Documentary About Hap Veltman and San Antonio Country to Premier at Bonham Exchange

The San Antonio Country (above) was the subject of a hearing at Brooks AFB in 1973 after military police reported the club "catered to homosexuals" and should be made off-limits to military personnel. (Photo courtesy the Happy Foundation.)

A new documentary about Arthur “Hap” Veltman and the San Antonio Country nightclub will have its premier on June 23 at the Bonham Exchange.

The film by Noi Mahoney is titled Hap Veltman’s San Antonio Country. One promotional announcement on Facebook described the feature as “the story of the extraordinary life of Hap Veltman and the gay nightclub that kick-started San Antonio’s gay civil rights movement.”

Noi Mahoney (Photo: Twitter)

Mahoney is a freelance journalist and filmmaker who graduated from the University of Texas at Austin. He has worked as a journalist for newspapers in Florida, Maryland and Texas. In 2015, he shot, edited and directed the feature documentary Austin vs. San Antonio.

The San Antonio Country opened just in time for Fiesta in 1973 at 1122 North St. Mary’s. It was in business until 1981 when the property was sold to Valero Energy Corporation, which went on to build their corporate headquarters on the site.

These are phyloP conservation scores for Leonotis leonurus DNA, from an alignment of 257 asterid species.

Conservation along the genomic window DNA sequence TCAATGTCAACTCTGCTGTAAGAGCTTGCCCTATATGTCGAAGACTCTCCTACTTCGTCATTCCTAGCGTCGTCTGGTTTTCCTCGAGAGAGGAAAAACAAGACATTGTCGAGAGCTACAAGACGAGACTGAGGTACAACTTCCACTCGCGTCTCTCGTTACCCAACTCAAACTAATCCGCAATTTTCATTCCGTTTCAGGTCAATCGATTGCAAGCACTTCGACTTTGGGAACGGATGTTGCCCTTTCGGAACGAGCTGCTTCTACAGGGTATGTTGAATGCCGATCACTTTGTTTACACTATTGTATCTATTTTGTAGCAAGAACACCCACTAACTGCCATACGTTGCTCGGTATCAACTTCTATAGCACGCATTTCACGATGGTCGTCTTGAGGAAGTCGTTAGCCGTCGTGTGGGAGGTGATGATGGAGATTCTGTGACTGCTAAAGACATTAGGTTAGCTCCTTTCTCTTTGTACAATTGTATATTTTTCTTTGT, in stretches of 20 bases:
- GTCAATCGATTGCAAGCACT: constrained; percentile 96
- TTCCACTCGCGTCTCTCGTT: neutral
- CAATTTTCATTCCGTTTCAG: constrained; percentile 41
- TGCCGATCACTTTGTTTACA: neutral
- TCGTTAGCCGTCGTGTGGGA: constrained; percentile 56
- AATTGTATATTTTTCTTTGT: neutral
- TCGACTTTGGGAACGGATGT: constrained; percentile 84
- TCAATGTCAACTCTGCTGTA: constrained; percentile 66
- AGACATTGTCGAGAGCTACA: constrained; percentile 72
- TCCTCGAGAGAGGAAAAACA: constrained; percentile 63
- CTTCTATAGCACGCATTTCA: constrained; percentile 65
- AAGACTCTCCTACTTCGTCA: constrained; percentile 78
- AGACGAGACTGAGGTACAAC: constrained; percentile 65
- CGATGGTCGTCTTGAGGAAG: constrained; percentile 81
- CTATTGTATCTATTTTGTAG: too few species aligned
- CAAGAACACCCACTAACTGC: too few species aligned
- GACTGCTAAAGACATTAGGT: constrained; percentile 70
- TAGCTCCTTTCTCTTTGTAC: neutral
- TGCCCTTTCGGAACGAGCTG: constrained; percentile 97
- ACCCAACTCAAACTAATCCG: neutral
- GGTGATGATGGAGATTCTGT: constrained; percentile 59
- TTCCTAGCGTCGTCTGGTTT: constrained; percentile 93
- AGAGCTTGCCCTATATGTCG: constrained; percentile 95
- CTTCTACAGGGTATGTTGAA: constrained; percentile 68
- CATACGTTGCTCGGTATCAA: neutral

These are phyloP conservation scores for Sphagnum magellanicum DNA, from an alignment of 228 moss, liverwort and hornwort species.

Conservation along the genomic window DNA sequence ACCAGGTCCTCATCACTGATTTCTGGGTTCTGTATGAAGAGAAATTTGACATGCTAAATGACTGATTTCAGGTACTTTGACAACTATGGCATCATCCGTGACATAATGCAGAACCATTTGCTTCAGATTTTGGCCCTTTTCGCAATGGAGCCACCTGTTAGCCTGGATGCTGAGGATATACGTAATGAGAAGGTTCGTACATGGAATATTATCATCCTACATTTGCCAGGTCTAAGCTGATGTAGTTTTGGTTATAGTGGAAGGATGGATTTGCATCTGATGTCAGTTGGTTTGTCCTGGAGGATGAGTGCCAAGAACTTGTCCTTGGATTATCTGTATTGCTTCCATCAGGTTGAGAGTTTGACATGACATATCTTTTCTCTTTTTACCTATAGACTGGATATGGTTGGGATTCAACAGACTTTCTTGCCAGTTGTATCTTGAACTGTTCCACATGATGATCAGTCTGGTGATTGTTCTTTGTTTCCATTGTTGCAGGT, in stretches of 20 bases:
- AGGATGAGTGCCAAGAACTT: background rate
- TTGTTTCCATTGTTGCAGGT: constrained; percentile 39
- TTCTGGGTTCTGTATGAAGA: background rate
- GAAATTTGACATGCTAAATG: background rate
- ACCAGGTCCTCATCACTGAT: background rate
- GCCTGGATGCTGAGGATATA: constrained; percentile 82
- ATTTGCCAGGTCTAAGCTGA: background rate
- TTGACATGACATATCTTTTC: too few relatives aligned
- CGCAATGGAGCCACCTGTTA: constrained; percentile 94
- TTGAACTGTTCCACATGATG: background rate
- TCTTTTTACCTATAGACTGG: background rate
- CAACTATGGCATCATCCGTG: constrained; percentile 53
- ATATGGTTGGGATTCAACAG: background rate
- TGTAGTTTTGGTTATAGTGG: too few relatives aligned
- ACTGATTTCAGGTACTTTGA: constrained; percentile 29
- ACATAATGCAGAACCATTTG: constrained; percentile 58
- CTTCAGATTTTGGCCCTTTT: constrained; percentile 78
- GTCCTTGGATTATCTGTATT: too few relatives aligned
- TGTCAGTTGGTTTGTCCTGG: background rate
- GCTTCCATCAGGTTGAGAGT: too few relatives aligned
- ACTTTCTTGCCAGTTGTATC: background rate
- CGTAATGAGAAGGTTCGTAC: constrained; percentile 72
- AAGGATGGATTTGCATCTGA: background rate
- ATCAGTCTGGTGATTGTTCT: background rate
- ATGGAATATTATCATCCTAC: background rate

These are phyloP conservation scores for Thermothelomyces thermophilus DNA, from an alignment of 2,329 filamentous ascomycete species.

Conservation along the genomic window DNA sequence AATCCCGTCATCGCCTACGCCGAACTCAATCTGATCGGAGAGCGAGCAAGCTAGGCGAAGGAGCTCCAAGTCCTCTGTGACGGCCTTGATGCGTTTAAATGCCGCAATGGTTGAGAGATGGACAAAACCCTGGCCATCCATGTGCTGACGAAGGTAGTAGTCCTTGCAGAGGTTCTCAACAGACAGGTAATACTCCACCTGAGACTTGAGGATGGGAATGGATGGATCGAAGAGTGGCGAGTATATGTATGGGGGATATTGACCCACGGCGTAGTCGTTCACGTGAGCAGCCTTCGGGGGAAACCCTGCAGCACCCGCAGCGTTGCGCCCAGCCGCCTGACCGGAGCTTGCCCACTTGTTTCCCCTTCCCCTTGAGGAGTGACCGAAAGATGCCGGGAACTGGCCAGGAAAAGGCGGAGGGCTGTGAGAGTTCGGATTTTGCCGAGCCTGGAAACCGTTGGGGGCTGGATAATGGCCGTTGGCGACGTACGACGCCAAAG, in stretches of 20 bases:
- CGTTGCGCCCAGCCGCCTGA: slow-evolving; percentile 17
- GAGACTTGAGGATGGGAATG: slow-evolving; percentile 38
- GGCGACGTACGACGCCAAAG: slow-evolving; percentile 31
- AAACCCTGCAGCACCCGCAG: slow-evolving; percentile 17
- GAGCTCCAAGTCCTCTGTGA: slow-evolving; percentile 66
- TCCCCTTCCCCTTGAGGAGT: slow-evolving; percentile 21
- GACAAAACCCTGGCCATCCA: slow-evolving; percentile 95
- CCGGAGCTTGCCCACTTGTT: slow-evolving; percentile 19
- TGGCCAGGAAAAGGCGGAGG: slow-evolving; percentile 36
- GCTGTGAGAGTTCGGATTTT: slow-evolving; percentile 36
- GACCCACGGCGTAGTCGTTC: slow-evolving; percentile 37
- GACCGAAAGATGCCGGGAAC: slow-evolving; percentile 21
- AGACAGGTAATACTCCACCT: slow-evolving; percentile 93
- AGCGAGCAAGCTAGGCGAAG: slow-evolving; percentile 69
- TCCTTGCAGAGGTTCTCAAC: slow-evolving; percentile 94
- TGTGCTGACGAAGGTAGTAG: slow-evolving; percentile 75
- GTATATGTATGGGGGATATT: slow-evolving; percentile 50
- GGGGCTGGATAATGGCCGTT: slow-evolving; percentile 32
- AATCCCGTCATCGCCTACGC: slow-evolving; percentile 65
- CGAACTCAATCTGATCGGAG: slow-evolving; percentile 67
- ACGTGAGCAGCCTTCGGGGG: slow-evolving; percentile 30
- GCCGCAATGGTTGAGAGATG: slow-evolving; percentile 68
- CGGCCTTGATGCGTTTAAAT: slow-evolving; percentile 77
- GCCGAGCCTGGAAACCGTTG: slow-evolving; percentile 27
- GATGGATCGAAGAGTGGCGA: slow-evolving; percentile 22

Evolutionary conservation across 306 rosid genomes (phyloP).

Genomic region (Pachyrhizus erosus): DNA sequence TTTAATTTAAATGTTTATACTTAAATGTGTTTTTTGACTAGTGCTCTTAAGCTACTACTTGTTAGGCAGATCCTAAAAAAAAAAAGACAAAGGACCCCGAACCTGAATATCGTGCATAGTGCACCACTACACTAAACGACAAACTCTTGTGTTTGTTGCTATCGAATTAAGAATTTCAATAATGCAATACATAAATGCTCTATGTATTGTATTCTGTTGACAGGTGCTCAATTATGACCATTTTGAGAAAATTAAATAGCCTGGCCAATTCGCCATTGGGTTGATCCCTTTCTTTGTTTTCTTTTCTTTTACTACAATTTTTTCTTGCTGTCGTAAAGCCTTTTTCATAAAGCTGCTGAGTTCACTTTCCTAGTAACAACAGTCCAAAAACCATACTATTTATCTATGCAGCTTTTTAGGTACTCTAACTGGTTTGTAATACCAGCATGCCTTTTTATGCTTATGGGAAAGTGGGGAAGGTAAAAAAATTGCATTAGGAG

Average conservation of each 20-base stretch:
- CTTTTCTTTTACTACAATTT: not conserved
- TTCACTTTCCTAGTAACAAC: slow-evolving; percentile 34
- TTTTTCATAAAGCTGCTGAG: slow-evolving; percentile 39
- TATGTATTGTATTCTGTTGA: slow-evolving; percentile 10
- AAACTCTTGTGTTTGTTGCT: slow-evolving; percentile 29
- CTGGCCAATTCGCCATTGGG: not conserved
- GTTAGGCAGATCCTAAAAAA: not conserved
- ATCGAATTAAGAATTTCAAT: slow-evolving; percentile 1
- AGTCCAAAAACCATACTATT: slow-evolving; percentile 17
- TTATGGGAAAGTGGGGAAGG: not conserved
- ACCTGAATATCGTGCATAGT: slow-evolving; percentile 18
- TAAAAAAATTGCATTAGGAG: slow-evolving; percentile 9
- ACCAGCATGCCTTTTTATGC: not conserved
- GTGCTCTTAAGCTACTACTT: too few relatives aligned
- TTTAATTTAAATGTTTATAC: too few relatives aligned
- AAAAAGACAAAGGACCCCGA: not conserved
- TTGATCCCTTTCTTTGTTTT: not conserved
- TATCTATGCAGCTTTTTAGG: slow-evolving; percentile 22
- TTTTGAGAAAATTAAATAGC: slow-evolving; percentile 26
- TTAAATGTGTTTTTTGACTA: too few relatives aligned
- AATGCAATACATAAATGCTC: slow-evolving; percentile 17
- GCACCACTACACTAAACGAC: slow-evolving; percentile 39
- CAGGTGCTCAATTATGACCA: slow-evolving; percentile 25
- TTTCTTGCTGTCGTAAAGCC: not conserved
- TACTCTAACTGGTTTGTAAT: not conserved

Gene Elder, the archivist for the Happy Foundation who died recently, was the manager of the club at the time.

Veltman lived his life as an openly gay man. He was an attorney, entrepreneur and, a downtown real-estate developer, restaurant and nightlife impresario, arts advocate, and historical conservationist. After the Country closed, Veltman opened the Bonham Exchange. He died of AIDS in 1988.

Veltman’s Country operated out of a one-story stone building situated along the San Antonio River. It had several large rooms including a disco and a game room with pool tables. For a time, Veltman also owned a motel next door to the bar, the Rio Lado, that offered the Country’s patrons a place to take their one-night stands.

At the time the Country opened, military police and SAPD used to make visits to the city’s gay bars mostly to intimidate patrons, who are described in police reports as “suspected homosexuals.”

The military police were particularly interested in identifying gay soldiers and airmen who would be arrested and eventually drummed out of the service.

Elder told Out In SA in a 2014 interview that in December 1973, San Antonio police raided the Country after a military policeman accused a patron of pushing him and then called the SAPD for backup. “It was one of most crowded nights of the holiday season, ” Elder said. “There were 15 police cars and a paddy wagon.”

The raid on the Country and the presentation of Fairies Fiasco – a response to the raid performed by the employees of the bar – are chronicled in Elder’s book, Murder by Collage with Found Object.

Elder said that at some point, the visits by military police ended without much explanation. Ironically, the San Antonio Country was never put on the military’s off-limits list.

Noi Mahoney’s “Hap Veltman’s San Antonio Country,” screening on June 23 at 6 p.m. at the Bonham Exchange, 411 Bonham, San Antonio.


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